What is Confounding?

Confounding is a distortion (inaccuracy) in the estimated measure of association that occurs when the primary exposure of interest is mixed up with some other factor that is associated with the outcome. In the diagram below, the primary goal is to ascertain the strength of association between physical inactivity and heart disease. Age is a confounding factor because it is associated with the exposure (meaning that older people are more likely to be inactive), and it is also associated with the outcome (because older people are at greater risk of developing heart disease).

When examining the association between physical activity and heart disease, age is a potential confounding factor because heart disease is increasingly common as one ages, and physical activity tends to decline with age.

In order for confounding to occur, the extraneous factor must be associated with both the primary exposure of interest and the disease outcome of interest. For example, subjects who are physically active may drink more fluids (e.g., water and sports drinks) than inactive people, but drinking more fluid has no effect on the risk of heart disease, so fluid intake is not a confounding factor here.

Fluid intake may be associated with physical activity, but it does not affect risk of heart disease.

Or, if the age distribution is similar in the exposure groups being compared, then age will not cause confounding.

Refining Our Understanding of Confounding

Rothman and others use a study by Stark and Mantel to illustrate the key features of confounding. These authors investigated the association between birth order and the risk of Down syndrome. The first graph to the right shows a clear trend toward increasing prevalence of Down syndrome with increasing birth order, or an association between increasing birth order and risk of Down syndrome.

Bar graph showing that the frequency of Down syndrome increases with birth order, that is the risk is lowest in first born children and rises progressively with each successive child that a mother has.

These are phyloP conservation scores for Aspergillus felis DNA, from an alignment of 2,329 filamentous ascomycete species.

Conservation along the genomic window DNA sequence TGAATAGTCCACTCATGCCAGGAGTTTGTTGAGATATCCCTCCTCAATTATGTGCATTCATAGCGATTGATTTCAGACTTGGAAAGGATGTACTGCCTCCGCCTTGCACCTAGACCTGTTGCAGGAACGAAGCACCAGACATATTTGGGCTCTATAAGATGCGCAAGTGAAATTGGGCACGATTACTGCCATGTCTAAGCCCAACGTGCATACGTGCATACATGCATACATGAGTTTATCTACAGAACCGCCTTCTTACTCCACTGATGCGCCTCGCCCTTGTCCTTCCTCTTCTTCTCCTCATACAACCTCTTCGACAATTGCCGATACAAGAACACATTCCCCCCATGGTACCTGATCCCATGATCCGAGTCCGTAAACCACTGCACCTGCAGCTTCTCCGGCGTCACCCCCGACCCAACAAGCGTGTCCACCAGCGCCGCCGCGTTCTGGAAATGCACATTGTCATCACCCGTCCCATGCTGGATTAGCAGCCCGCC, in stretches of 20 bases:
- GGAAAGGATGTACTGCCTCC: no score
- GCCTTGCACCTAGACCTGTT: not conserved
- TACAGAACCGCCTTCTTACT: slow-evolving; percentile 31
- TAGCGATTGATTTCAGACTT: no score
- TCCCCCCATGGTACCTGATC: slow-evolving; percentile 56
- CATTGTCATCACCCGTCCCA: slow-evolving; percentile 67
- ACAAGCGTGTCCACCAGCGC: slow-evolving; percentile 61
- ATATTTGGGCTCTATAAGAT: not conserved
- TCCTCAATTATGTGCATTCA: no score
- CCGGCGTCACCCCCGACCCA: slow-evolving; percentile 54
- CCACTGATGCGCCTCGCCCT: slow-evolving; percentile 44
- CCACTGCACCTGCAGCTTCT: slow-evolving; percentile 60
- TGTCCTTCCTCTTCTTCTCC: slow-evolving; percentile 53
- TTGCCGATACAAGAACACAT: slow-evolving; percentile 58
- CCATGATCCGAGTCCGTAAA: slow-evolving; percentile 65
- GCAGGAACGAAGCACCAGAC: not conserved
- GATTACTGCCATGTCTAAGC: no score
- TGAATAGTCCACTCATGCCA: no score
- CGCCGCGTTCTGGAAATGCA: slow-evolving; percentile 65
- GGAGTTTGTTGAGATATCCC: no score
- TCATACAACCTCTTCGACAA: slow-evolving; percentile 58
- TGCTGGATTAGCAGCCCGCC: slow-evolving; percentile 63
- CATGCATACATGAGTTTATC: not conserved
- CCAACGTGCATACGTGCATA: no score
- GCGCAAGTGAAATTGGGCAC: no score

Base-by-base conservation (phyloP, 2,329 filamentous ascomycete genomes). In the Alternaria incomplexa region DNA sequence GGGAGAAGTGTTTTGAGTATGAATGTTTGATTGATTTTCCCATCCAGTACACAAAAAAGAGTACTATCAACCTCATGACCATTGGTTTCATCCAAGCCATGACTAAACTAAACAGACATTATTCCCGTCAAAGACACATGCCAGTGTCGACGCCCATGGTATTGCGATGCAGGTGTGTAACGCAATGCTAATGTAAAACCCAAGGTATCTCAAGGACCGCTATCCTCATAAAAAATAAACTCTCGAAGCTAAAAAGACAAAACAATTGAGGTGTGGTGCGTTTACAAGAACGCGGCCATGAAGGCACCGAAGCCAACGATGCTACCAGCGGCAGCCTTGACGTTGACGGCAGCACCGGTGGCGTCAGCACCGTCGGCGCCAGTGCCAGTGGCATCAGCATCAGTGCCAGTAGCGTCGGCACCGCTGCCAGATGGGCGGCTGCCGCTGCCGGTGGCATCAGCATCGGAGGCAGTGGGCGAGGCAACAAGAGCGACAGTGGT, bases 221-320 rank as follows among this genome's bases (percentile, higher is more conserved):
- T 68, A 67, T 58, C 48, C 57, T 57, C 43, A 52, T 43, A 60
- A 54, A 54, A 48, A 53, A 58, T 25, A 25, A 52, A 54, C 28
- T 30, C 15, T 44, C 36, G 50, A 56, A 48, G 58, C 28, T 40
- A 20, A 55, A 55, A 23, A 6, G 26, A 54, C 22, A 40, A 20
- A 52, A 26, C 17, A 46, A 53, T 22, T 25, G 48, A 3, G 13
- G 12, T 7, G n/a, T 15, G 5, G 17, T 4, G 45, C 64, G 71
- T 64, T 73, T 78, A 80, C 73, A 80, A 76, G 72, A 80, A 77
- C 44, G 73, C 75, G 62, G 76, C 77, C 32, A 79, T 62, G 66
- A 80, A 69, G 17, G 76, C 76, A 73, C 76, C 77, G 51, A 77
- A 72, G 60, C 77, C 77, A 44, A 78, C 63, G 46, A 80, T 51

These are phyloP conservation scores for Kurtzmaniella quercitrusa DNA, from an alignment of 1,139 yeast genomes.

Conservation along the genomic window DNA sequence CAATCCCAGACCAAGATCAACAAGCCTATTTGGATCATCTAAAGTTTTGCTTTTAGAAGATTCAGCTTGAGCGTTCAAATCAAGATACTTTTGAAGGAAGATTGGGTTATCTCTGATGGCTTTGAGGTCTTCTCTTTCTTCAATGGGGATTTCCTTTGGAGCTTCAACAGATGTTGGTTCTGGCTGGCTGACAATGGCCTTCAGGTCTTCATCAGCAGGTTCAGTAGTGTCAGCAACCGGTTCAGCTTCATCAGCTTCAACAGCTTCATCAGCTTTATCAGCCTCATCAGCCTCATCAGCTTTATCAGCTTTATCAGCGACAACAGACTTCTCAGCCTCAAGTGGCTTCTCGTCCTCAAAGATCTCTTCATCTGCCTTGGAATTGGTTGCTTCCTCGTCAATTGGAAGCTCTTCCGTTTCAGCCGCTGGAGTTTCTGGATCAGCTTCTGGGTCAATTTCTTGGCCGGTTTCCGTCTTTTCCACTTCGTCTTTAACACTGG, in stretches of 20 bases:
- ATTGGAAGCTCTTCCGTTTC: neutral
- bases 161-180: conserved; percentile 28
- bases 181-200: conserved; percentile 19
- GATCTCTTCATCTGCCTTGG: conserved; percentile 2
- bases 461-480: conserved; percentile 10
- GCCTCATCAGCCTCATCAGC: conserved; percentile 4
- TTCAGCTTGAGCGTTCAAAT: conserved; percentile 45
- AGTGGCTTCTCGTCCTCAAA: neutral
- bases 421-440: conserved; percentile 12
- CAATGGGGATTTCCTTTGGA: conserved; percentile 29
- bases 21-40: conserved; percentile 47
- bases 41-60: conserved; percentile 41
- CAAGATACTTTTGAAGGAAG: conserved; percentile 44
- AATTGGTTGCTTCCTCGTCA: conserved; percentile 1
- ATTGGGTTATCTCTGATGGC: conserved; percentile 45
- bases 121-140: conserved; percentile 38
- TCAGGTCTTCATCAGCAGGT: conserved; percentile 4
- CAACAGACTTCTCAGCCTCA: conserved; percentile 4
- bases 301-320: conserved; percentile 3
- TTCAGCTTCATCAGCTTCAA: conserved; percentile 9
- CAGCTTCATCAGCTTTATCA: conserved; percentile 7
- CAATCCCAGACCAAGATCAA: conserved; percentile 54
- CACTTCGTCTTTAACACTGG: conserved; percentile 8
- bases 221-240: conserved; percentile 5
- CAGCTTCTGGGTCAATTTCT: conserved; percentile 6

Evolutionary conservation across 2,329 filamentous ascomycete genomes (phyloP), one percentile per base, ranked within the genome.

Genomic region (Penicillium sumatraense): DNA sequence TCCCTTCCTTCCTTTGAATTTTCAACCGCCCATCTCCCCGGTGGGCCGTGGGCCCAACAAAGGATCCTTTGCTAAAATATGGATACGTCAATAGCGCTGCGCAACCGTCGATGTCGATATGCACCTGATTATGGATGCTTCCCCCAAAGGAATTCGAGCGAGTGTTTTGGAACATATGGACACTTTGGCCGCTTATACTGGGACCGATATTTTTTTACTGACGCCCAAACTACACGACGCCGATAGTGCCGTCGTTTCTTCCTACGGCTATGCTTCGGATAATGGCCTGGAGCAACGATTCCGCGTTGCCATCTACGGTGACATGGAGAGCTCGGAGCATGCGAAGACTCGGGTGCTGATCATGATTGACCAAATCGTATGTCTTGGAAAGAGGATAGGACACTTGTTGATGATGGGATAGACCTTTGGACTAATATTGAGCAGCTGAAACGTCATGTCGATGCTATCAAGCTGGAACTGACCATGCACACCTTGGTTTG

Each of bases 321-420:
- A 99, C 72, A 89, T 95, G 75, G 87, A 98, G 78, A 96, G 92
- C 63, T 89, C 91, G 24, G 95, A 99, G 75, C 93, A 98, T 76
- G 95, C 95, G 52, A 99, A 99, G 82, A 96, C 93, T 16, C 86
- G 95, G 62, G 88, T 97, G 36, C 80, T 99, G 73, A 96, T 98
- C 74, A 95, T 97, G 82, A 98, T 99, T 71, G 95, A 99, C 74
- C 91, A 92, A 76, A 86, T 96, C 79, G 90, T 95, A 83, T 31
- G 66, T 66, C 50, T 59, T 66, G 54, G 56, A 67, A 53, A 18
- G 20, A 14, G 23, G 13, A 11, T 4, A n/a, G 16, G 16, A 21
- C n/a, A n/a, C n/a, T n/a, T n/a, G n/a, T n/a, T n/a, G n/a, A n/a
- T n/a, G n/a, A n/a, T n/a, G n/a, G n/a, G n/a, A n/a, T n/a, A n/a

A 5th born child appears to have roughly a 4-fold increase in risk of being born with Down syndrome. Results like this also invite us to think about the mechanisms by which this occurred. Why might birth order cause a greater risk of Down syndrome? Keep in mind that this analysis does not consider any other "risk factors" besides birth order.

However, consider also that the order in which a women's children are born is also linked to her age at the time of her child's birth. When Stark and Mantel examined the relationship between maternal age at birth and risk of the child having Down syndrome, they observed the relationship depicted in the bar graph below. This shows an even more striking relationship between maternal age at birth and the child's risk of being born with Down syndrome.


Obviously, women giving birth to their fifth child are on average, older than women giving birth to their first child. In other words, birth order of children is mixed up with maternal age when a child is born. The correlation between maternal age and prevalence of Down syndrome is much stronger than the correlation with birth order, and a woman having her 5th child is clearly older than when she gave birth to her previous children. In view of this, the relationship between birth order and prevalence of Down syndrome is confounded by age. In other words, the association between birth order and Down syndrome is exaggerated by the confounding effect of maternal age.